This is the first post in a new series on this blog called "What's that horrifying thing on your desk" Where I explain horrifying things that are on or near my desk. Our first eldritch companion is this hand built audio attenuator. I promise that I can explain how it is and why it is, but before we get to that, we have to explain how does computer make sound.
In general, a computer has some idea for what sound it would like to make. That idea can be as simple as BEEP! if the output is a 1980s style PC SPEAKER, or as complex as you want to get with modern surround sound audio setup. My specific computer sends its ideas of what sounds it wants me to hear through this USB audio card
The problem is that if I just plug my headphones into my sound card, it's way too loud. I don't know what it is about my ears, but my pain threshold is much lower for loud sounds than others. I just find the defaults that are offered are painfully loud. In the sketch above more electrons means more magnetism which means more movement of the permanent magnet diaphragm which means more sound. One solution to this is to give the electrons something to do that isn't in the headphones at all. That's the idea of an attenuator. It's the sort of thing that you can buy of the shelf and indeed I did, and this is the one that I used for several years.
The problem that I had with the off the shelf attenuator is that my left stereo channel was ever so slightly louder than my right stereo channel. Unfortunately, this sort of thing is really to be expected. The way that attenuators work is that a resistor (wire but uses up electrons) is wound around a doughnut shaped core that's set up so that a metal wiper can touch the top of every wind. You connect the input to the wiper, and the output to one end of the long wound resistor, and then you can use any length of the resistor between the end and what the wiper can touch to use up the energy of electrons before they make it to the speaker. The off the shelf attenuator that I bought is just two of those doughnut wound resistors and wipers put on the same axis and connected to the same knob. The attenuator needs to have two properties to make it convenient to use for headphone audio. The first is that at full quiet it should use up all the electrons, that is, it should be close to an open circuit. The second is that the resistance shouldn't be even (linear) because the human experience of sound isn't even but exponential. This means that most of the resistance is at the very quiet end of the attenuator. This is also where most of the manufacturing variability is. And this is what drove me to build that dead bug looking thing you saw earlier. When I put the knob for the attenuator where it was comfortable for me to listen to, the only thing keeping the left channel and the right channel at a similar volume was the manufacturer's ability to keep the resistances even at the most difficult point for them to do so. As a consequence I wound up with one channel annoyingly louder than the other.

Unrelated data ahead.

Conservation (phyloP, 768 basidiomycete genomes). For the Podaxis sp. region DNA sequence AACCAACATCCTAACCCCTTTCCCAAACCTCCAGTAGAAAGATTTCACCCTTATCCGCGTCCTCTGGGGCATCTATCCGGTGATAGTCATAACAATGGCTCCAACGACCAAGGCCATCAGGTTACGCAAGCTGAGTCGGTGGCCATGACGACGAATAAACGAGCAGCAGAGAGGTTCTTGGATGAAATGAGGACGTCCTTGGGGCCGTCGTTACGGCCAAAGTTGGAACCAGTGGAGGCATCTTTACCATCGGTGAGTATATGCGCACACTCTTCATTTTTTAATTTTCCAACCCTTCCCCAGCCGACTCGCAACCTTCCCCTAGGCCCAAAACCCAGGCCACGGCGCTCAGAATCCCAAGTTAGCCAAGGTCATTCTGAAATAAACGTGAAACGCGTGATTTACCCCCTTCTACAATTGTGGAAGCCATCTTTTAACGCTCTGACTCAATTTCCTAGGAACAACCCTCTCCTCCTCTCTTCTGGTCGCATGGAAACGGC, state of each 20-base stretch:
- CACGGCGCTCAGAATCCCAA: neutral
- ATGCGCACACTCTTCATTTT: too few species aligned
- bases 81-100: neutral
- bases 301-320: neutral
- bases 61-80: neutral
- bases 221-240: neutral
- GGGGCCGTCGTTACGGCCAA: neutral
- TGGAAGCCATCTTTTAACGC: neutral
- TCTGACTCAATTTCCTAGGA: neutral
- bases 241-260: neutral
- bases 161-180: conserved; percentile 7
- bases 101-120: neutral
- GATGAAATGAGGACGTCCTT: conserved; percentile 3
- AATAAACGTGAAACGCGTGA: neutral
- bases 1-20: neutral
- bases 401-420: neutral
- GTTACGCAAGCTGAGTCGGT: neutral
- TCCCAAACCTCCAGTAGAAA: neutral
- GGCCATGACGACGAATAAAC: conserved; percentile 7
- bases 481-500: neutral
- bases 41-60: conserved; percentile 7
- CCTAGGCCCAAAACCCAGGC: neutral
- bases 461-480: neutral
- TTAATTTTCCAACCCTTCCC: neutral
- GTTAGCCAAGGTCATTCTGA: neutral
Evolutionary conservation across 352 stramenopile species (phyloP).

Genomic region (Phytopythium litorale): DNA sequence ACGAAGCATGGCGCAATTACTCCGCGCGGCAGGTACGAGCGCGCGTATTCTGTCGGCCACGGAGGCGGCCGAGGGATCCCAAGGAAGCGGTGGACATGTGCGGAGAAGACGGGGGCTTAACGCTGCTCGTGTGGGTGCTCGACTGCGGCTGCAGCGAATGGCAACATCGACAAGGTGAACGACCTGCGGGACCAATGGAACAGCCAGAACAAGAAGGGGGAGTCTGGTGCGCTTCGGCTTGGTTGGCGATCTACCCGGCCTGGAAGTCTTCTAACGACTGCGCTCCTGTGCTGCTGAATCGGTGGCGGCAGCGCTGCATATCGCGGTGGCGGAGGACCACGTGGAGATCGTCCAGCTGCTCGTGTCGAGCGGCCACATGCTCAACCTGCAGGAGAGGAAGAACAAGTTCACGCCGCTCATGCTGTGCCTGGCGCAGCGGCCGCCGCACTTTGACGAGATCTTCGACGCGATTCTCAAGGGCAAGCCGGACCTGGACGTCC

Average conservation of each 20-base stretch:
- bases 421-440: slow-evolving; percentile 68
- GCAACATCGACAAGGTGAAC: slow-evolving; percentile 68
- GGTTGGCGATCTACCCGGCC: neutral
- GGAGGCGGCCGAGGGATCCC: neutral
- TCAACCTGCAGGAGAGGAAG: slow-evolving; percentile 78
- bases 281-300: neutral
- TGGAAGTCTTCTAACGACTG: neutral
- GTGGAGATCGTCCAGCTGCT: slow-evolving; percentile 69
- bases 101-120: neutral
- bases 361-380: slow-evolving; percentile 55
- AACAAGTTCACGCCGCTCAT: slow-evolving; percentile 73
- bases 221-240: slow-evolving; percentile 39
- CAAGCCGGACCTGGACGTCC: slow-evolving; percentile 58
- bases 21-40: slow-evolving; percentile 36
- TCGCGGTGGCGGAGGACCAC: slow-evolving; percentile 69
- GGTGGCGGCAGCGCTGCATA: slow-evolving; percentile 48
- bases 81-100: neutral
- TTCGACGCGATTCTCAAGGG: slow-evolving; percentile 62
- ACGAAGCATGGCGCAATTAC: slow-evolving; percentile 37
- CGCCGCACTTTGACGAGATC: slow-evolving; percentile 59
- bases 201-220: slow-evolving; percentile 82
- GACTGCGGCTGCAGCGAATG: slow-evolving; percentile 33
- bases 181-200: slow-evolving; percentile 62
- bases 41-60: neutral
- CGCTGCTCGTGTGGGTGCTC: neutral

The two boxy components are just audio attenuators, I've just attached one to each channel so that they can be adjusted independently. The two thin round banded components are fixed resistors, and cheap ones at that. Normally they would be wildly inappropriate for an audio application. Two specific things mitigate these disadvantages. First, I know that they will only ever operate in a climate controlled environment. Their relatively poor thermal stability won't ever be a problem for me. Second, I have a box of dozens of them and a multimeter, I kept trying pairs of them until I found two that were really well matched. This is something I can do, but wouldn't if I were selling them. The main point of the resistors is to soak up some of the attenuation load so that the real attenuators are operating in the center of their range where they are most sensitive. If they're not quite the same, the variable resistors can correct it out.
Unbalanced stereo channels showing risidual voltage on the multimeter.
Tuned atttenuation of the left and right channels to match well enough to be below the noise floor.